Splice News Trends: Amazon the ad firm, YouTube media grants and Ofo’s newsfeed

In his weekly round-up newsroom consultant and former alumnus of Yahoo, CNBC and Bloomberg Alan Soon dives beneath the headlines on Amazon's advertising plans, YouTube playing nice with media organisations and Ofo getting into content creation

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After six months of preliminary hearings, a Myanmar court decided to charge two Reuters journalists under the Official Secrets Act. The prosecution alleges that the two, who were reporting on a massacre of 10 Rohingya men and boys, collected and obtained secret documents about security forces with the intent to harm national security. That’s bullshit. We’ve already heard in court from the police that they were ordered to plant the documents and entrap the reporters. A court witness also testified that the documents were already published in the mainstream press. FFS. And oh, ASSK, who relied on journalists to communicate with the outside world in all those years of house arrest is still silent on the matter.

Security firm FireEye says a group of Chinese hackers is targeting Cambodian media outlets, activists, and opposition figures in the upcoming election. With Cambodia as a frontline state, China has a lot to lose if the election doesn’t go its way. “I was shocked, there were so many. And how sophisticated it was. They had our real logo, almost everything.”

Facebook was handed the first of what could be several fines by governments in the wake of the Cambridge Analytica scandal. The UK data watchdog imposed its maximum fine — of just $664,000. But hey, don’t feel bad for Facebook. They make that kind of money every 17 minutes.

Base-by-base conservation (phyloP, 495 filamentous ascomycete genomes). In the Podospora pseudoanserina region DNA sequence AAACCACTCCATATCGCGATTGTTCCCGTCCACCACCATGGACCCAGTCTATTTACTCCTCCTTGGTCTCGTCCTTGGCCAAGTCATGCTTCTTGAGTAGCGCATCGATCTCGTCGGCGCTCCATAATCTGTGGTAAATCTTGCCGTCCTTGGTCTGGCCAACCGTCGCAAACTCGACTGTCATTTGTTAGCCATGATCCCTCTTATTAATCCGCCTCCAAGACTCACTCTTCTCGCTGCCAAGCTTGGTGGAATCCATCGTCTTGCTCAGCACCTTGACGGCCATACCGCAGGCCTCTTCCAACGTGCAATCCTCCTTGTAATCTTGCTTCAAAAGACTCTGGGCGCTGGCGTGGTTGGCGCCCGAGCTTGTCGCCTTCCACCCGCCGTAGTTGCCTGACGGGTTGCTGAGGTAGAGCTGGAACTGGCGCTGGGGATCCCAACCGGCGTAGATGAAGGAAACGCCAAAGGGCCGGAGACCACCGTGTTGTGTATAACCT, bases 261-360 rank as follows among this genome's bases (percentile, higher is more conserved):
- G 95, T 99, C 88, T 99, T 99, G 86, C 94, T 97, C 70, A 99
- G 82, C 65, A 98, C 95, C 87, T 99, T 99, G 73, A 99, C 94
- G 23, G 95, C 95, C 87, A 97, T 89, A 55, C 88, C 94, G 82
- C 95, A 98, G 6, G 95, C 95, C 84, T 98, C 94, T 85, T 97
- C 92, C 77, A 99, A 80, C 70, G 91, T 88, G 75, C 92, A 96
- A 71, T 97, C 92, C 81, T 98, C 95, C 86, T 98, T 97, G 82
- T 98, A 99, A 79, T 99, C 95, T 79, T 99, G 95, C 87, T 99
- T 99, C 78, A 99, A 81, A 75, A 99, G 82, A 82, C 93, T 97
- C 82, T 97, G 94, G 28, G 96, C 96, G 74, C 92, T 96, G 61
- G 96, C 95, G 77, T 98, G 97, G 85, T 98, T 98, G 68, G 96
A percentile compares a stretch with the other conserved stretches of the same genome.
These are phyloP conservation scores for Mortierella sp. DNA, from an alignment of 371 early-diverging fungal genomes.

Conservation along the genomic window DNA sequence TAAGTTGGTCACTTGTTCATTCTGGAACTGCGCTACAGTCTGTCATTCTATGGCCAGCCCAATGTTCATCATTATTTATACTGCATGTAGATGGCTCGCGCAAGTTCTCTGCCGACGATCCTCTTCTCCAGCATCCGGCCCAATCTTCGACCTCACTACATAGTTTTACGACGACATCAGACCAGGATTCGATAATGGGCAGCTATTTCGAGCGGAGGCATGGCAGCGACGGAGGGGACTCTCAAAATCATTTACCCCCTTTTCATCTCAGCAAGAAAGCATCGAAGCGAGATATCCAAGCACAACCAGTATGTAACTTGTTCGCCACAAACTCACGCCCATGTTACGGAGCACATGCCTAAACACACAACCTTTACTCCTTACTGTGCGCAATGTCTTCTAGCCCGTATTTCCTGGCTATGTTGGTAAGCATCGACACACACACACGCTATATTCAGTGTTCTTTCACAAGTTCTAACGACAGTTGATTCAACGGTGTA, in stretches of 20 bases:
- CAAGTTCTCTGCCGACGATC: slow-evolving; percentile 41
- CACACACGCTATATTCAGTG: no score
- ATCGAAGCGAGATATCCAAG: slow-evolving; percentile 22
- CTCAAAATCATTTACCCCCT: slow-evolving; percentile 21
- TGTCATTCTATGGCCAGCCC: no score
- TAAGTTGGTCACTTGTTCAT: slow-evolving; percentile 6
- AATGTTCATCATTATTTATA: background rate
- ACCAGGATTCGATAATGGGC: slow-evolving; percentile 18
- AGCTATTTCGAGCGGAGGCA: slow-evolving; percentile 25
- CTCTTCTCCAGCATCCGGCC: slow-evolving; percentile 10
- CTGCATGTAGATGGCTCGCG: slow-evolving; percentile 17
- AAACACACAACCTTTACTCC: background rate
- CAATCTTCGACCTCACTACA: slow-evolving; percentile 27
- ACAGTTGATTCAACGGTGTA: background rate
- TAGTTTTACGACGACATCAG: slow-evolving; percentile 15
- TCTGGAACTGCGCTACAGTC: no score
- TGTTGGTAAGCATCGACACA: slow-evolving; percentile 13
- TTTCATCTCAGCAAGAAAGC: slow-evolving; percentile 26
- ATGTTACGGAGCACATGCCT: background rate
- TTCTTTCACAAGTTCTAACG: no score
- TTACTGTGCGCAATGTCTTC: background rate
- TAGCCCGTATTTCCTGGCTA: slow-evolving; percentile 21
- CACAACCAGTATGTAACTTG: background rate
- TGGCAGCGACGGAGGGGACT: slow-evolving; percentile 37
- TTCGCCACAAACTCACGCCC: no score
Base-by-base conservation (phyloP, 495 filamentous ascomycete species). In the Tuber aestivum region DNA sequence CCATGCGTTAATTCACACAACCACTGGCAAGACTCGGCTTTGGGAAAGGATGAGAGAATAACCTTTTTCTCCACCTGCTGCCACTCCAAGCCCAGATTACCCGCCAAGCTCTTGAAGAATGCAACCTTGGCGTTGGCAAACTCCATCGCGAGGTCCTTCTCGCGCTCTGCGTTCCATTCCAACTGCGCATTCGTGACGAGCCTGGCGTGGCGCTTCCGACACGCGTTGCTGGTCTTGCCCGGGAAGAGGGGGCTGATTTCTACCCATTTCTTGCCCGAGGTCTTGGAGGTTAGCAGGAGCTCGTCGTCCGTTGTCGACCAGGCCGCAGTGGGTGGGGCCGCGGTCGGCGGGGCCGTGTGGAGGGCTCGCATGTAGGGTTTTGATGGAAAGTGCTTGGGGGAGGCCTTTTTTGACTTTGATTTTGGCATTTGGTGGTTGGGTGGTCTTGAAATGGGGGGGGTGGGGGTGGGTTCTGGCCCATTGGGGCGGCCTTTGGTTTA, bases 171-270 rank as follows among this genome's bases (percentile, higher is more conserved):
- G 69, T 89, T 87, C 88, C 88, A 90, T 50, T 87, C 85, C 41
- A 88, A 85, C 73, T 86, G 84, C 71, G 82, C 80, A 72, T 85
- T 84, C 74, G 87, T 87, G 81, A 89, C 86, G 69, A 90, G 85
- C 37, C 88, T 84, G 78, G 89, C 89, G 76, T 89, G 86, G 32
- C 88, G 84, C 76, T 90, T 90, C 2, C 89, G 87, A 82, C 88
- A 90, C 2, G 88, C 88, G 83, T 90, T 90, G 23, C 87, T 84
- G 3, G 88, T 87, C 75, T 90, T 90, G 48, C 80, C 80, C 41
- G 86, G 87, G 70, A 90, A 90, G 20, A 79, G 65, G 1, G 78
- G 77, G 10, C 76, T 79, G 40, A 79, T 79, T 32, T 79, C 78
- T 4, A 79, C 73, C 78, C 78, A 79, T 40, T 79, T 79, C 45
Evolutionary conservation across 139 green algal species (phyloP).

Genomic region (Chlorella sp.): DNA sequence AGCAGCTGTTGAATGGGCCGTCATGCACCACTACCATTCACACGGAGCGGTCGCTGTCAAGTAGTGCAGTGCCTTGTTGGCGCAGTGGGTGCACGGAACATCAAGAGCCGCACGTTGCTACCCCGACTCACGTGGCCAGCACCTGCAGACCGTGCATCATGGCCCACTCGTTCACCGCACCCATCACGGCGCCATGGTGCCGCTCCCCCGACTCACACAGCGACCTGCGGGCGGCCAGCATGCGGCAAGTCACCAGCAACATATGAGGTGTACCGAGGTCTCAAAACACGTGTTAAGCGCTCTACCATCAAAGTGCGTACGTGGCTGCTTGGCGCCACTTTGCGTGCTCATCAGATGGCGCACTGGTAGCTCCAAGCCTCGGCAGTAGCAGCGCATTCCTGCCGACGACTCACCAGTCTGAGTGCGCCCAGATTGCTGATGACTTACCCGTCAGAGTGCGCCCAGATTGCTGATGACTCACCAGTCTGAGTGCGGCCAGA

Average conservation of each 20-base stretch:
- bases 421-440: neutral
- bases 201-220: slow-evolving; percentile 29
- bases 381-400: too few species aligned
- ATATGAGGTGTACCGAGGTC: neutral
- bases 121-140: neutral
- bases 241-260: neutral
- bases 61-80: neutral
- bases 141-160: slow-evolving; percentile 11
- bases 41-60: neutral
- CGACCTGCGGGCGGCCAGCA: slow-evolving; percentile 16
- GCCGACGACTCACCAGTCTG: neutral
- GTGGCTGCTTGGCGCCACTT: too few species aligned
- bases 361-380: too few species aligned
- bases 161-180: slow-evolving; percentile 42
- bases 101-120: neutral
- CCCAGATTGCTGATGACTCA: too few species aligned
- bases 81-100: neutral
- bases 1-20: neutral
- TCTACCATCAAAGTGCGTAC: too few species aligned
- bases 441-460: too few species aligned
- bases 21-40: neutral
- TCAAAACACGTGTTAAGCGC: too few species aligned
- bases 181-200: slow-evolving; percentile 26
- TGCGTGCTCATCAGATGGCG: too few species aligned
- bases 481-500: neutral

I missed this one last week. Facebook secured a $200 million deal to broadcast the English Premier League in parts of Southeast Asia. The agreement covers Thailand, Vietnam, Cambodia, and Laos, which makes me think this is a pretty small price for reaching those massive audiences. (Thanks, Marc Lourdes, for flagging.)

Twitter is going all out to take down fake and suspicious accounts. Data seen by the Washington Post shows that the rate of suspensions has more than doubled since October. It’s almost a million removals a day. They’re so aggressive in their takedowns that Twitter expects an actual decline in monthly users in Q2.

YouTube has had a tough year. Its algo has been surfacing stuff it shouldn’t — conspiracy theories, fake news, and crap that scares the hell out of kids. So they’re introducing new tweaks to the platform. Developing stories will now carry links to authoritative sources to help build context. Local news will also get more prominence. But perhaps the most helpful part (and I think this is the first time they’re doing this) — YouTube is giving out $25 million in grants to “support news organisations in building sustainable video operations”.

WhatsApp is also taking steps to curb the flow of misinformation on its platform. Messages that have been passed from one person to another will now carry a “forwarded” label to add context to the conversation. WhatsApp has been testing these labels in India and Brazil.